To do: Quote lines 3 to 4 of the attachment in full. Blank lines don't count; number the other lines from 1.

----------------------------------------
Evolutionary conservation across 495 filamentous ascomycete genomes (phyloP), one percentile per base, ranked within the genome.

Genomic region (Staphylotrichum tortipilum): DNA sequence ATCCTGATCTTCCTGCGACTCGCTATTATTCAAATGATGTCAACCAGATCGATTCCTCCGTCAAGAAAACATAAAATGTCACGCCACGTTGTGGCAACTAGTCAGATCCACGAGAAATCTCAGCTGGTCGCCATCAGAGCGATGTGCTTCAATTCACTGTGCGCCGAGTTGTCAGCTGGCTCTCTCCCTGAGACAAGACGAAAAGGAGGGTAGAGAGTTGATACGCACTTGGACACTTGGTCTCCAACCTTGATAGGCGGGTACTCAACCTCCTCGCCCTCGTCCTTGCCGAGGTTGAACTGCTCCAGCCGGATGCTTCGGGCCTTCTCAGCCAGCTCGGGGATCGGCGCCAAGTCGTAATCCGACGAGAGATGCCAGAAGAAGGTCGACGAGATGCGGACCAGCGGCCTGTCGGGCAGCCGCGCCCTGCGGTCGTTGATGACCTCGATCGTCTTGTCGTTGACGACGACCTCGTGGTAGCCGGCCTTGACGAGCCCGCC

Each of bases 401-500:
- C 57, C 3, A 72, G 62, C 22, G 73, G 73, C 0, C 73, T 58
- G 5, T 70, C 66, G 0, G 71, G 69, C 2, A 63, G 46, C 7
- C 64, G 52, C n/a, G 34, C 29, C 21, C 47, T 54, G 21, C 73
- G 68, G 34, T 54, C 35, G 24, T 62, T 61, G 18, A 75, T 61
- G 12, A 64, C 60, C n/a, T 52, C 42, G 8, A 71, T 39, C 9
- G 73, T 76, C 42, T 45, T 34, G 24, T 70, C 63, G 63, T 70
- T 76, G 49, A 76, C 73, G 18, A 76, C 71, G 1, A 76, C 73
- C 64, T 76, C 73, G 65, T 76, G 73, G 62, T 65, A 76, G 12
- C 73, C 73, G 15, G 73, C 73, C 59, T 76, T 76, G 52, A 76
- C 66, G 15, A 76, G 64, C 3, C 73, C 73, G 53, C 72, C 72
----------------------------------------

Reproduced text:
Each of bases 401-500:
- C 57, C 3, A 72, G 62, C 22, G 73, G 73, C 0, C 73, T 58